The campaign acknowledged that its announcement came on Wednesday because it was the final day before payment was due for the January air time. But the first hint of impending reassignments appeared in an email sent to staffers just before Christmas. When you come back from the holidays, the message said, make sure to pack gloves and warm clothes.
Some staffers will be leaving desk jobs at campaign headquarters in Miami while others already working in southern and Midwestern states to collect ballot signatures will move on to a new field assignment, senior aides said.
Staffing in New Hampshire -- the state most critical to Bush's early chances -- will double to 40. Senior aides said that Bush's total staff in the Granite State will dwarf the combined staffs of his main rivals there, Sen. Marco Rubio (R-Fla.), Ohio Gov. John Kasich and New Jersey Gov. Chris Christie. The talking point couldn't be independently verified.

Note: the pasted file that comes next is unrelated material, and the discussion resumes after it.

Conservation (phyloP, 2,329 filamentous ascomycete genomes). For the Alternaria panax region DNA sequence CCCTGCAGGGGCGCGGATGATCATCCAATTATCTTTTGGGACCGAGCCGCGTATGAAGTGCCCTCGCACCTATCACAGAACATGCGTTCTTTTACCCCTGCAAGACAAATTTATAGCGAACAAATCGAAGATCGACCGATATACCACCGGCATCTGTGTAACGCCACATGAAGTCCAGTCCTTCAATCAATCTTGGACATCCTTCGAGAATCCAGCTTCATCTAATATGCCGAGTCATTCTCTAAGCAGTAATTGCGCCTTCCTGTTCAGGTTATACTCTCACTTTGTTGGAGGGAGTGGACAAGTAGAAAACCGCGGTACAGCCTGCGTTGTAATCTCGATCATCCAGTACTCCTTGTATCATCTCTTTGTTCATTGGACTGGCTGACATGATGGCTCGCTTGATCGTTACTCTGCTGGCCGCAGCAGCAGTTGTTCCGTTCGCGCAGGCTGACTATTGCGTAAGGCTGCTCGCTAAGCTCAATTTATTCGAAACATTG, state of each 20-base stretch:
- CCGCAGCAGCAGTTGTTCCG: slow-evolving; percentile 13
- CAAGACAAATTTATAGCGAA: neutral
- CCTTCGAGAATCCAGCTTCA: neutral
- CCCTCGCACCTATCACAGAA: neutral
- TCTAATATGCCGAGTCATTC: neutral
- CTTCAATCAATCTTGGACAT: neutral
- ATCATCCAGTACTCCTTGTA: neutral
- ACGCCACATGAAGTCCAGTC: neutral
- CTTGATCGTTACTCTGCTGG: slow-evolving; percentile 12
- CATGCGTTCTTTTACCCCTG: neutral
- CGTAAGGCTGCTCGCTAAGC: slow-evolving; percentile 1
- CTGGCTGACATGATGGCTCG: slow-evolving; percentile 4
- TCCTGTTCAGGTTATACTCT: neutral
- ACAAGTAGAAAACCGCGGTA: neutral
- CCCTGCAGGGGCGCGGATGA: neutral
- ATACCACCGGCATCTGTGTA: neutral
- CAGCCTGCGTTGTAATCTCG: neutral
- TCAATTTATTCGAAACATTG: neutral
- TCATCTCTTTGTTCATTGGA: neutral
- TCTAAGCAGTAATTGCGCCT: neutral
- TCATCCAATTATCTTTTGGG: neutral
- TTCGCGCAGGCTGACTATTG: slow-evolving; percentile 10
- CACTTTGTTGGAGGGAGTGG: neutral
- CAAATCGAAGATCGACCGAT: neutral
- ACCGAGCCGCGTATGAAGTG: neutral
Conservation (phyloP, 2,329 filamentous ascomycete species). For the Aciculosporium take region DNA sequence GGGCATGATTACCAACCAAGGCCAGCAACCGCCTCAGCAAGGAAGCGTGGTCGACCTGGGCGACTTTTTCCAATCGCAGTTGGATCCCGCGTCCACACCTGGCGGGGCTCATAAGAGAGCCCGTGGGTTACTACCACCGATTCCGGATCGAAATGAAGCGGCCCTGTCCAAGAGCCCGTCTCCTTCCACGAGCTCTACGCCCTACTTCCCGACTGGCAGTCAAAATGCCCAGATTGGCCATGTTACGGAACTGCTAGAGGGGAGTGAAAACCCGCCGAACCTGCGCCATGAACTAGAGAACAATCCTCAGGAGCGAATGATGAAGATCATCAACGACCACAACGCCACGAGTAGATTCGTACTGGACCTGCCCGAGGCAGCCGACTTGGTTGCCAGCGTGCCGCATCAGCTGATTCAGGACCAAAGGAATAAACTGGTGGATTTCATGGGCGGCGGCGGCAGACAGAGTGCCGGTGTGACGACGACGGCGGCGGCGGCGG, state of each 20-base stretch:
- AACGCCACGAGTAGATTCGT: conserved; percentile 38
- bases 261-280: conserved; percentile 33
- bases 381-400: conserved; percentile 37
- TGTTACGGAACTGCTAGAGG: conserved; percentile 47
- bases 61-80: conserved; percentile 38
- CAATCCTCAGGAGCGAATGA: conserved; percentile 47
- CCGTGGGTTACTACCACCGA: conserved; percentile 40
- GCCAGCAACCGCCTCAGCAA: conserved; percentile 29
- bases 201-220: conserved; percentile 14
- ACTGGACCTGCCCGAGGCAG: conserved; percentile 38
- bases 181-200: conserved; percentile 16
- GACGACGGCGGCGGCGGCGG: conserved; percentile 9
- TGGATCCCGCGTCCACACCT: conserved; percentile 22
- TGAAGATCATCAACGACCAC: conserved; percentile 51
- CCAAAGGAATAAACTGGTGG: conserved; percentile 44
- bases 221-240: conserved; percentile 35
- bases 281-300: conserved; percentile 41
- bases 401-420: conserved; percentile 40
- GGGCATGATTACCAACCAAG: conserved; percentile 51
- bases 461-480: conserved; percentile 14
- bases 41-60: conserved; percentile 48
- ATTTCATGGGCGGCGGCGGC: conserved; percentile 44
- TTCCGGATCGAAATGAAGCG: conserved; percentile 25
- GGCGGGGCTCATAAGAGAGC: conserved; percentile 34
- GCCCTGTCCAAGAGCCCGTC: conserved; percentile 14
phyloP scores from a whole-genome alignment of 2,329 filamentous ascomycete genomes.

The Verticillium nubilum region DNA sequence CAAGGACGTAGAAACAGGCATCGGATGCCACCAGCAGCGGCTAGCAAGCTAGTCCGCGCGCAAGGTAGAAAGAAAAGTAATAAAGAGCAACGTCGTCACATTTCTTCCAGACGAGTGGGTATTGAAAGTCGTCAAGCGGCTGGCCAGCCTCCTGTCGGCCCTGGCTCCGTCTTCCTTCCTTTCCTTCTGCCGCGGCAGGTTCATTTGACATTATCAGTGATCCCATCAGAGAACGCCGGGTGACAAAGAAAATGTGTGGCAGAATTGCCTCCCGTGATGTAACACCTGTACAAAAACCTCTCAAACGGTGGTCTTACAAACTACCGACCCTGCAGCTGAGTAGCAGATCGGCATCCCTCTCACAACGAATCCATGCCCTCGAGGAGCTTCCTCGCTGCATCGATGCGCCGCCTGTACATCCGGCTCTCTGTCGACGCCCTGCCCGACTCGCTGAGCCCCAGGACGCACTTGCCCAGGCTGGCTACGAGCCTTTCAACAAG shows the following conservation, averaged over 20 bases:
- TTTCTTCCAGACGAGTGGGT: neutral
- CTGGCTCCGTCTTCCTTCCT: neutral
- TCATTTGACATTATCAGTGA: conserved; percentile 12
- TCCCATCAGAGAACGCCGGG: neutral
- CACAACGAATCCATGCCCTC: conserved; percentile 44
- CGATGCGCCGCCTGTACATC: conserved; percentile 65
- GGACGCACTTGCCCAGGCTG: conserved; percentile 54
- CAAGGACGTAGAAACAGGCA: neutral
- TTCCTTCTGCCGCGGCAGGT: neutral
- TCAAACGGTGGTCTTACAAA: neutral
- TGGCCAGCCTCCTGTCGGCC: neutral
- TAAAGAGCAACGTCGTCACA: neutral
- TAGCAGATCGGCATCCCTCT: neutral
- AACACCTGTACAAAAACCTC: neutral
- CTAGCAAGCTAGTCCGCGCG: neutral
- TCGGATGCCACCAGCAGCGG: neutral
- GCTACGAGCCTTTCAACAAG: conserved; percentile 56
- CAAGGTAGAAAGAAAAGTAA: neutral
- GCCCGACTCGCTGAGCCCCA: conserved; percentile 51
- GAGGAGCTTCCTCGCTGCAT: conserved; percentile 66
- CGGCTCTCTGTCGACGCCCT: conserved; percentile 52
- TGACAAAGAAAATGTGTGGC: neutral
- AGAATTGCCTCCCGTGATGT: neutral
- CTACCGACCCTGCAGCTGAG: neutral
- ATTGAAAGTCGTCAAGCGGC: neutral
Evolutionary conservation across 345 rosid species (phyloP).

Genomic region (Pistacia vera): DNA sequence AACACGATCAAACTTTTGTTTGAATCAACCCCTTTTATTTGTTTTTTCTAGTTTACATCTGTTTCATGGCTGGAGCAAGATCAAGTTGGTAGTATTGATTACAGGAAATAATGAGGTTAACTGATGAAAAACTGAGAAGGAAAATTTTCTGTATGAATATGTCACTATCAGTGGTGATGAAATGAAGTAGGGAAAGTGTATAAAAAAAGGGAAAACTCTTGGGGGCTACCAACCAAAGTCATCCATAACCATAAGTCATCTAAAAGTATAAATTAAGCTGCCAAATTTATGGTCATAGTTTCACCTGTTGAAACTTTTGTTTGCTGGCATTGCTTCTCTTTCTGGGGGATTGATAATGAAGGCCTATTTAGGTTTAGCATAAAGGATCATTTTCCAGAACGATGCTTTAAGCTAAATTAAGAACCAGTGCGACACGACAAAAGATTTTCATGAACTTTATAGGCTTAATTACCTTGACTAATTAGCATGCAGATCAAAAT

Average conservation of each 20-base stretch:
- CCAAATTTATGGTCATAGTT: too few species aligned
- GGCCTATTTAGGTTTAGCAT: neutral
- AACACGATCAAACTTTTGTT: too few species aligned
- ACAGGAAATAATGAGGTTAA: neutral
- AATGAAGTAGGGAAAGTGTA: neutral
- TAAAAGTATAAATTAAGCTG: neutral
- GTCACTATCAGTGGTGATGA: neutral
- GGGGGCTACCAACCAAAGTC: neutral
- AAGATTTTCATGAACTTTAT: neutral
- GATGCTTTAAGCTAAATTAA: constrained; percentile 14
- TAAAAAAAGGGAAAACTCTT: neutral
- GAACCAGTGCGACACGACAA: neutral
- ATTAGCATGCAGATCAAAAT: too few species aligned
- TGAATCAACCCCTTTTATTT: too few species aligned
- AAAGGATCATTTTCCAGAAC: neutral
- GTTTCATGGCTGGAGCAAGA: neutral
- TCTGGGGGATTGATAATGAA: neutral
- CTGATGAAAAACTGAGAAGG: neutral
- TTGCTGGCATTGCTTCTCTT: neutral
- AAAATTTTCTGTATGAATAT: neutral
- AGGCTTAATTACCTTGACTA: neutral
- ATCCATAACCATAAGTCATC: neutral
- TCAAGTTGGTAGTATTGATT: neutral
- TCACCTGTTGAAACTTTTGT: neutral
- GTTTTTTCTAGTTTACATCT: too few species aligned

In Iowa, the Bush team will grow to about 20, aides said. Staffing in South Carolina and Nevada will climb to about 10. No pay cuts are planned as part of the changes.
In addition to the staff influx, roughly 200 volunteers are also preparing to deploy into the early states. The first wave of volunteers -- many of whom have ties to the presidencies of Bush's father and brother or worked for him as Florida governor -- will be canvassing in New Hampshire and South Carolina beginning on Jan. 8, aides said on Wednesday.
The Bush camp also said it plans to increase its advertising on conservative talk radio stations in South Carolina, a cheaper, lower-profile and less effective way to reach GOP base voters.
News of the decision was first reported by the Des Moines Register.
The moves, announced during the holiday week, will be greeted by the rest of the GOP field and people who carefully track campaign advertising budgets as yet another desperate attempt to revive Bush's campaign, which began the year in a commanding financial and polling position but has gradually sputtered ever since.